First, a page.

First, A Note About Copyright and Fair Use
The information on these web pages and that received from the Copyright Resources Center at OSU Libraries is not legal advice, nor is the Copyright Resources Center at OSU Libraries legal counsel to the university or any members of the university community. Materials you find online (including images, text, video, music, and more) are most likely protected by copyright, regardless of whether any copyright statement is displayed because copyright protection applies instantly and automatically when a new work is created.
Copyright protects an author or creator’s right to:
- Make copies of their work
- Distribute copies of their work
- Create derivative versions of their work (e.g. adapting a book into a movie)
- Publicly display or perform their work
Your video will be openly available online, and using someone else’s photo, song, text, etc. in your story can infringe their copyright unless:
- The copyright owner has given you permission directly
- The work belongs to the public domain because copyright has expired or never existed in the first place
For this reason, we strongly recommend using public domain or openly licensed works or works that you own the copyright to (for example, you took or created the picture and it’s not a reproduction of someone else’s work). Otherwise, if you use a copyrighted work without permission, the copyright holder may feel that you are infringing their copyright and they can request to have your video taken down.
Ask yourself whether you only need SOME thing to use in your video or if you MUST use some SPECIFIC thing. If you do not have a specific need for a specific copyrighted work, it is safer in this situation to use a work that you know you can use (public domain, licensed, or you own the copyright).
Some things that can help your fair use argument are:
- Using only a small portion of the work
- Using only the amount or part of the work that you actually need
- Creating something transformative with the work (e.g. using materials for an entirely new purpose, such as creating a collage from images found in various magazines)
You can contact the OSU Libraries’ Copyright Resources Center at firstname.lastname@example.org with any copyright questions, including assistance with a fair use analysis.
Paying attention to copyright is important: we would like to continue to showcase the great work you did and not be sent take-down notices for your video. Besides, finding the perfect media that is also freely available may enhance your work and ultimately be a little more rewarding!
Flickr: The Commons – https://secure.flickr.com/commons
Flickr Creative Commons – https://www.flickr.com/creativecommons/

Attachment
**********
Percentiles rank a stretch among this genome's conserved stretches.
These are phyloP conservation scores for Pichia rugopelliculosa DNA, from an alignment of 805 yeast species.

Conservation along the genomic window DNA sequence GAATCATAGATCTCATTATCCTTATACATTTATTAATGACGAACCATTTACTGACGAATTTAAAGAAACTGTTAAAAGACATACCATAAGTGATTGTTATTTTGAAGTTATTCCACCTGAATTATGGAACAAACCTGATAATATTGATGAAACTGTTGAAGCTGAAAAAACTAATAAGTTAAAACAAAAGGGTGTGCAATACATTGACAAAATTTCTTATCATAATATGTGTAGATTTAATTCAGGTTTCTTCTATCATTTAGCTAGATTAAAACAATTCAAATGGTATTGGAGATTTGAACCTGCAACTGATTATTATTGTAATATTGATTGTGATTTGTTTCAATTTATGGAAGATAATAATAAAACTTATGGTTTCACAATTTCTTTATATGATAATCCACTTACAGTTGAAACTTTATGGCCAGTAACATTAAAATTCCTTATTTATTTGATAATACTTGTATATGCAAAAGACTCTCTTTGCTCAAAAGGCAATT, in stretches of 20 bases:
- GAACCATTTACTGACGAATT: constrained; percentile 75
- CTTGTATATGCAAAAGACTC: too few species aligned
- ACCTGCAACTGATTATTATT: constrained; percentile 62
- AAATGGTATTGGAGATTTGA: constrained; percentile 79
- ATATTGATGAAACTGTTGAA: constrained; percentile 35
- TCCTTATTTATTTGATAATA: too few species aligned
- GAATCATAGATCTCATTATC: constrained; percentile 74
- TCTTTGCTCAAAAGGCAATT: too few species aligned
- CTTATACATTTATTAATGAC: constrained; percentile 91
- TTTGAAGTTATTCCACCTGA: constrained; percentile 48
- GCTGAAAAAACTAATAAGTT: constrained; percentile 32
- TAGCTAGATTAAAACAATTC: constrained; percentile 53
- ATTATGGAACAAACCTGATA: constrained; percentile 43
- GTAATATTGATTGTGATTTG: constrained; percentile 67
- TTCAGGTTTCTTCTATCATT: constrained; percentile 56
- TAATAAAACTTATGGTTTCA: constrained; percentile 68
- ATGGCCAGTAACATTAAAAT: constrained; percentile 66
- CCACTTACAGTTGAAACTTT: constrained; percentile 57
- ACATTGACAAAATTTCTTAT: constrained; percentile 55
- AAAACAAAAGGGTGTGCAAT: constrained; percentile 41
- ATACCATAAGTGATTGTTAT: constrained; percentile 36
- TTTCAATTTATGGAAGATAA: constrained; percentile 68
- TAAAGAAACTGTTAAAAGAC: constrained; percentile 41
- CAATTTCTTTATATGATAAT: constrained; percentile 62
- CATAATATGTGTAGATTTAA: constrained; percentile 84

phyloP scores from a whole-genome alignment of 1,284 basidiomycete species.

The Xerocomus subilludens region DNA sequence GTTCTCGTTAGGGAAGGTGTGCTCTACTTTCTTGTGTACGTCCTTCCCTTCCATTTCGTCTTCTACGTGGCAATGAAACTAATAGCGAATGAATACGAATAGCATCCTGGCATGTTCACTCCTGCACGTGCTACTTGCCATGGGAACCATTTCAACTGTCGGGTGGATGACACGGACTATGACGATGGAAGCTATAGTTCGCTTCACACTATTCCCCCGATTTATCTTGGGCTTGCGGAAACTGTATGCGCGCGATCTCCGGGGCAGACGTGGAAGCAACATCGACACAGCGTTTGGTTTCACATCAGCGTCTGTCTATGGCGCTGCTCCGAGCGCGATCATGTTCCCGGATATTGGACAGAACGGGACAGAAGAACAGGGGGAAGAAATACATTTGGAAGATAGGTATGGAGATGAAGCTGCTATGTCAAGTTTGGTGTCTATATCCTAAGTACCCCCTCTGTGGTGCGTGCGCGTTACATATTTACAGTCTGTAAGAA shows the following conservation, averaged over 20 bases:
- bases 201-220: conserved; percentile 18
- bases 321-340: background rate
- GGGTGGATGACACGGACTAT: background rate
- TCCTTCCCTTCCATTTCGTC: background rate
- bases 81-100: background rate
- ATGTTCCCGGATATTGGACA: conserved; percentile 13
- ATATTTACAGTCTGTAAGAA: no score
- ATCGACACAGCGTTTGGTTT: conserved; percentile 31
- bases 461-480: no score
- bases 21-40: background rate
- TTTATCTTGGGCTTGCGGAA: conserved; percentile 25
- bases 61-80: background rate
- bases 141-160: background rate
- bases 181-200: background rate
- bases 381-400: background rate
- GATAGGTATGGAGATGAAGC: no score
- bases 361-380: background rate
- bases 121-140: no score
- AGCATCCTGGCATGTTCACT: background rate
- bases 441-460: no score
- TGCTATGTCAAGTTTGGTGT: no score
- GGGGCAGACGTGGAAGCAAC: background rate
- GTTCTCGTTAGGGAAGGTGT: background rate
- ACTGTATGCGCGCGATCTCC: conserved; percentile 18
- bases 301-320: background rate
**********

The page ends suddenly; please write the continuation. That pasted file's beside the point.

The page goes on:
deviantART Creative Commons – http://creative-commons.deviantart.com/
Public Health Image Library (PHIL) – http://phil.cdc.gov/phil/home.asp
Getty Images (royalty-free collection) – http://www.gettyimages.com/creative-images/royaltyfree
Soundcloud Creative Commons – https://soundcloud.com/groups/creative-commons
Jamendo (no login required – click past it) – https://www.jamendo.com/en
Incompetech – http://incompetech.com/
Freesound.org (sound effects) – https://www.freesound.org/browse/tags/sound-effects/
Public Domain Music – http://www.pdinfo.com/index.php
Mixed Media (including video)
Smithsonian Archives (rights free) – http://siarchives.si.edu/press/photos-videos
Columbia University list of Public Domain (and licensed) Resources – http://copyright.columbia.edu/copyright/copyright-in-general/public-domain-resources/
Internet Archive – https://archive.org/
Wikimedia Commons – http://commons.wikimedia.org/wiki/Main_Page
Vimeo Creative Commons – http://vimeo.com/creativecommons
- Sometimes when you do a search in Flickr or other websites, it will reset the Creative Commons filter. You’ll need to go back and search from the Creative Commons page.
- On that note, make sure you see a Creative Commons symbol or logo on the individual page displaying the image (and that it clearly refers to that image) or something explicit that says the copyright owner will allow certain uses, or has released it into the Public Domain.
- All Rights Reserved is a good indicator that you can’t use a work unless your use falls under an exception such as fair use.
- If it doesn’t have any license information, you probably can’t use it.
- You can always seek permission from the copyright holder to use a work, but this process usually takes time and you may not receive a response before the end of our workshop.